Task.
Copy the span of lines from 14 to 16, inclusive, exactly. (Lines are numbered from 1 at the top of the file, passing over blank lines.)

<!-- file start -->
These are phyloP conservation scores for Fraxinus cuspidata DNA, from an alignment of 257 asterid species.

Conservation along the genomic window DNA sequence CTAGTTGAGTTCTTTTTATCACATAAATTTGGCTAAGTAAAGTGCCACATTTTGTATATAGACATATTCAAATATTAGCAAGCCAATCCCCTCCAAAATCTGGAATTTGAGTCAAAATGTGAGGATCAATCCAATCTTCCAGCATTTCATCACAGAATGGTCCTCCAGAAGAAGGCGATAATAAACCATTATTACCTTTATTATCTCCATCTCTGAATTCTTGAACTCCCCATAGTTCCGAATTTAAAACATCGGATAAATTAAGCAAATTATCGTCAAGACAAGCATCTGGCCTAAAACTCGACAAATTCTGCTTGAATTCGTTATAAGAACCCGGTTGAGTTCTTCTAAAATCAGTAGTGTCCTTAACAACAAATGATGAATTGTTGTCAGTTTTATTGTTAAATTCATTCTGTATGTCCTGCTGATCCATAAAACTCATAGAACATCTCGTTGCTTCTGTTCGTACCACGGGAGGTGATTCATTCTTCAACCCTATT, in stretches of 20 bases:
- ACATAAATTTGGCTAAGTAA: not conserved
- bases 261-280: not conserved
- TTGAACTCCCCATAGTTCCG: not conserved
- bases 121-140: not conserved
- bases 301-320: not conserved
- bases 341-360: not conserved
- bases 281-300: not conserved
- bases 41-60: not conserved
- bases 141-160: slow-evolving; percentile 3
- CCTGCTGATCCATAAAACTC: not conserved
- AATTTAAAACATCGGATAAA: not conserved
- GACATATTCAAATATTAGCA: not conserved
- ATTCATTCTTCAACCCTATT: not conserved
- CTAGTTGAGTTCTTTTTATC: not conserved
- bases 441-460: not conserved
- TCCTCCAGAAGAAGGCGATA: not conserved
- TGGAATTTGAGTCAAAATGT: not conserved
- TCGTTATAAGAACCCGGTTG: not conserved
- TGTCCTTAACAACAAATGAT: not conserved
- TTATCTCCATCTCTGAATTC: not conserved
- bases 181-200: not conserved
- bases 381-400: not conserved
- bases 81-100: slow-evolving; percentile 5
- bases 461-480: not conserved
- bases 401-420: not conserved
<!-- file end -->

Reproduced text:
- GACATATTCAAATATTAGCA: not conserved
- ATTCATTCTTCAACCCTATT: not conserved
- CTAGTTGAGTTCTTTTTATC: not conserved